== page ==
The Methodical Carpenter’s sensational resignation has hit me hard.
On the first floor of the cottage, work is almost finished. The painters are done, the shower is working and Carpetright have been engaged. It is a lovely first floor.
The ground floor is less complete, but still encouraging. A kitchen. A bathroom. One of those outside lights that goes on and off in the middle of the night when an ant wanders past.
So I am reasonably happy with the ground floor.
My issue, as far as I can establish, is getting from one floor to the other. This is an activity that, even with rationing myself, I am likely to want to do several times a day. Being unable to do so, I realise, makes the cottage unsustainable as living accommodation for a family with a young baby. And, having to move out of Narcoleptic Dave’s fully stair-equipped cottage at the end of next week, it suddenly hits me that we will be homeless.
‘Homeless’. It is not a word that I have ever really thought about. There is no such thing, I reflect, as ‘The Homeless’ – only ‘People Without Homes’. And I appear to have joined their ranks. I have only ever really thought about homelessness in an abstract context: ‘it’s terrible the amount of homeless on the Strand. They quite spoilt my enjoyment of the opera.’ But now…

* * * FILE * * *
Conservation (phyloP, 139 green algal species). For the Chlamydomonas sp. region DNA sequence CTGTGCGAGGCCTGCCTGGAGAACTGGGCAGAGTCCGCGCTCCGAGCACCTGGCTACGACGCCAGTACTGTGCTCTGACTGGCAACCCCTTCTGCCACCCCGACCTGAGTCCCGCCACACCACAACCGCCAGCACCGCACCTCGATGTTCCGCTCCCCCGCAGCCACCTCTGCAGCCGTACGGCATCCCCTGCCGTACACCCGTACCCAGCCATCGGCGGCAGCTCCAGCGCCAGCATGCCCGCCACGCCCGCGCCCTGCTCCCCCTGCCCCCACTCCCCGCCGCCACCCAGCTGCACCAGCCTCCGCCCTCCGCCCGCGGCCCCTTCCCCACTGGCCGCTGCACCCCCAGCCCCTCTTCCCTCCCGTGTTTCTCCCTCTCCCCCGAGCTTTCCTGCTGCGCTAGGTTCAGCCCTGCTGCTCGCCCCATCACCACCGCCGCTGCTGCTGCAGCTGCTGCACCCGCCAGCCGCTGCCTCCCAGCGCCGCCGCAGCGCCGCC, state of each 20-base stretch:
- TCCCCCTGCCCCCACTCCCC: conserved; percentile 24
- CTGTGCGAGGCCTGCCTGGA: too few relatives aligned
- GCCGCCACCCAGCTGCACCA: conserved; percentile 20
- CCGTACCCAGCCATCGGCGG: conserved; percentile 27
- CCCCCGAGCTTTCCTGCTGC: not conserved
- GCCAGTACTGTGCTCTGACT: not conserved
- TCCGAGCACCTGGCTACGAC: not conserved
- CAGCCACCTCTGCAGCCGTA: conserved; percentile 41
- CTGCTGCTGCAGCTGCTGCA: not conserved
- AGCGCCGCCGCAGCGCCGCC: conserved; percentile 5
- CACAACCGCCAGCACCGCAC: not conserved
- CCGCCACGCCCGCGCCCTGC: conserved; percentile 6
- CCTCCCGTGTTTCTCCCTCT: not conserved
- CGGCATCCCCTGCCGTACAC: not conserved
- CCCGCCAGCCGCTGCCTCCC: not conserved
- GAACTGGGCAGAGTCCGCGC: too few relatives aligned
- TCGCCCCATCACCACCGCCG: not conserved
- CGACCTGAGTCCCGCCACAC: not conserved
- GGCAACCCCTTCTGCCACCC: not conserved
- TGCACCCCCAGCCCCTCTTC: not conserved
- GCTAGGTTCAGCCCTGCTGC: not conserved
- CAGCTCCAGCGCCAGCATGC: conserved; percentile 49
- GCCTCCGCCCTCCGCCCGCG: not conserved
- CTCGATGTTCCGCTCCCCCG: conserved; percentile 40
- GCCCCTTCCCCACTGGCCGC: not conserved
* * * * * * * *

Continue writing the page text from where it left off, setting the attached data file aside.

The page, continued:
‘Homeless’. From the Latin ‘Homus’ (a place to live) and the Anglo-Saxon ‘Less’ (I have not got one). Homeless.
Homeless. There are many famous and successful homeless people I can take comfort from, like the lady in the van in the Alan Bennett story, and the Littlest Hobo, and Gary Glitter. Although thinking about it, the lady in the van did have a home (a van). But I admit I do not have the problems Gary Glitter has, what with glam rock being very out of fashion in the early twenty-first century.